Wednesday, January 3, 2007

Stevie baby

It has been a little while since I posted. Mostly that is because I went to Louisville for New Years, but also I have been playing Motherload, which is probably the best flash game since Insaniqarium.

Continuing my long history of only catching things well after they are hip, I finally got around to watching Stevie. I don't watch a lot of documentaries, but wrote that they loved it and so I pushed some buttons on netflix and like magic it came. How rarely is so little effort so richly rewarded.

One of the most popular modes of criticism today is to find a contextual theme to generalize the movie. V for Vendetta is about the war on terror and X-Men: The Last Stand is about the gay gene. Stevie defies such easy packaging, sure it is about things, but to say that it is about the failures of society that ultimately produce criminals is to ignore most of the movie. As meta-fiction that could function simply as a discussion of the responsibilities of documentarians to their subjects. Or it could be a demonstration of personal responsibility and empathy, even for those who have done very bad things. It is far more than that, and even at more than 2 hour long it delivered the goods so often that I was left reeling.

Stevie manages to get you to empathize someone who has done something loathsome and then continually demonstrates that behavior was not an aberration. The basic premise is that documentarian Steve James (director of one the best sports movie ever, Hoop Dreams) goes back to rural Southern Illinois after 11 years to visit Stevie, who he mentored in the Big Brother Advocate program. However, after his initial visit he returns two years later to discover that in his absence Stevie has graduated from petty crimes to sexual molesting his 8 year old niece. When he returns, Stevie is in jail after writing out a confession, but shortly after he is released on a Miranda ruling that suppresses his confession.

At this point, James returns and follows Stevie and interviews the principle characters in his life, his abusive mother, who ultimately abandoned him; his girlfriend, who suffers from a nerve condition; his step-grandmother, who took care of him, but feuds with his mother, his unabused sister and even the sister whose daughter he molested. Stevie's life is features countless instances of neglect, both physical and sexual abuse and abandonment. His mother gave him up to the state, the good foster parents left him to the sexually predatory ones and even Steve James left and moved to Chicago to pursue a film career. Even though Stevie commits the crime, we become more and more aware that the movie is about Steve Jame, not Stevie. There were precious few people who could have made a difference in Stevie's life, and James's decision to move to Chicago clearly did not have a positive effect on Stevie. The movie is rife with conversations that discuss something general while revealing something specific, and when Stevie's one time foster mother wonders: "Sometimes I wish we didn't have to be human" it is a telling look at James's own guilt.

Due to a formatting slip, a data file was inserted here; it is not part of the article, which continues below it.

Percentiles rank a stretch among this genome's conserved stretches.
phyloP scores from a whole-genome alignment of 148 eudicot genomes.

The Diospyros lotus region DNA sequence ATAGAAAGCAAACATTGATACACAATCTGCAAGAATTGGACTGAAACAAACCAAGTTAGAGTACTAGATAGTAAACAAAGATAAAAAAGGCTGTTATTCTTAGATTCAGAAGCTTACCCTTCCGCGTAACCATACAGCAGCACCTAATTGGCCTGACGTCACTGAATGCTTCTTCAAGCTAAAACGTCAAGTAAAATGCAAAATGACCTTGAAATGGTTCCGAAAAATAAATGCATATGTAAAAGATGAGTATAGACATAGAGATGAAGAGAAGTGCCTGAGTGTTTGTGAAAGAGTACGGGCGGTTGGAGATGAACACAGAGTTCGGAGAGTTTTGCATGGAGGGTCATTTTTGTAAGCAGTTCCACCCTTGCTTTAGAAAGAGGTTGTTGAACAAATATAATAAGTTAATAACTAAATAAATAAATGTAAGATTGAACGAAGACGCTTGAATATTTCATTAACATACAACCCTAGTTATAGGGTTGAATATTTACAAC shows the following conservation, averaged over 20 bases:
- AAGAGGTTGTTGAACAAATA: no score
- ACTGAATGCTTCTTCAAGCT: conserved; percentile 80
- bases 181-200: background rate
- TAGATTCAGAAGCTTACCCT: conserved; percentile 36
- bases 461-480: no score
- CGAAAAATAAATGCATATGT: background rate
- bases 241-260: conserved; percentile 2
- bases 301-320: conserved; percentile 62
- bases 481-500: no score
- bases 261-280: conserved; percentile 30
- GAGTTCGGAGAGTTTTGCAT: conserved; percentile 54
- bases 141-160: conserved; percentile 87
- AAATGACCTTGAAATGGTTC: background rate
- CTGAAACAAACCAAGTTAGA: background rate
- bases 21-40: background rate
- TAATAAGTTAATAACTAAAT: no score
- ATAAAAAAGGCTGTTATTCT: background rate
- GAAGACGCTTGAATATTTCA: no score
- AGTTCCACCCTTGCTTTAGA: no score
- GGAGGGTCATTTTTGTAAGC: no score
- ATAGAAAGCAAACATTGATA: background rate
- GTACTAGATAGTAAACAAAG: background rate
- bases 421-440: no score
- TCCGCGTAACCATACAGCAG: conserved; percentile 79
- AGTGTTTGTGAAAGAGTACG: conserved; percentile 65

James is careful not to judge Stevie, but many of the other subjects do. When a member of the Aryan nation talks about how "if it was my daughter you wouldn't live to see trial" and James can not muster a coherent reason why Stevie should be protected in prison, I was forced to wonder what did Stevie deserve? James's wife, a therapist who treats sex abusers, confronts Stevie very directly. After James's own silence on the subject, it is shocking contrast to see her say: "I know you did it and you know you did it. That doesn't mean I don't care about you, that I don't want to help you."
There is no moral equivocation; she deals with people like Stevie on a daily basis and while he may be a product of his environment, he still did something unspeakable.

Stevie's girlfriend, Tonya, initially appears to be mentally handicapped and I felt that she was just a very disadvantaged person settling for what she could get. But as the movie wears on, her love and patience shines through and I understood the depths of her love for the very broken Stevie. However, even she can not hide that she suspects Stevie is guilty even in absence of DNA evidence when discussing the case with her best friend, who is even more severely disabled. Her friend was a victim herself and her discussion of the subject, with Stevie in the room, is by far the best part of the movie. "That's why I'm not married, that's why I don't have children. I love them, I want them. But I can't trust a man." Stevie looks at her, the abuser and the abused, personifying both her pain and inflicting it.

Every time Stevie makes progress, he immediately does something wrong. In a visit to Chicago (to a club I have visited no less) he gets drunk and becomes unhinged. James narrates how betrayed and angry he felt, and it reflected my own disappointment. I wanted redemption, and there are scenes of reconciliation and hope, but Stevie can not be simply cured and all we are left with is a glimmer of hope in his renewed relationship with his mother, James and the one or two other positive people in his life. I highly recommend this movie to everyone and anyone.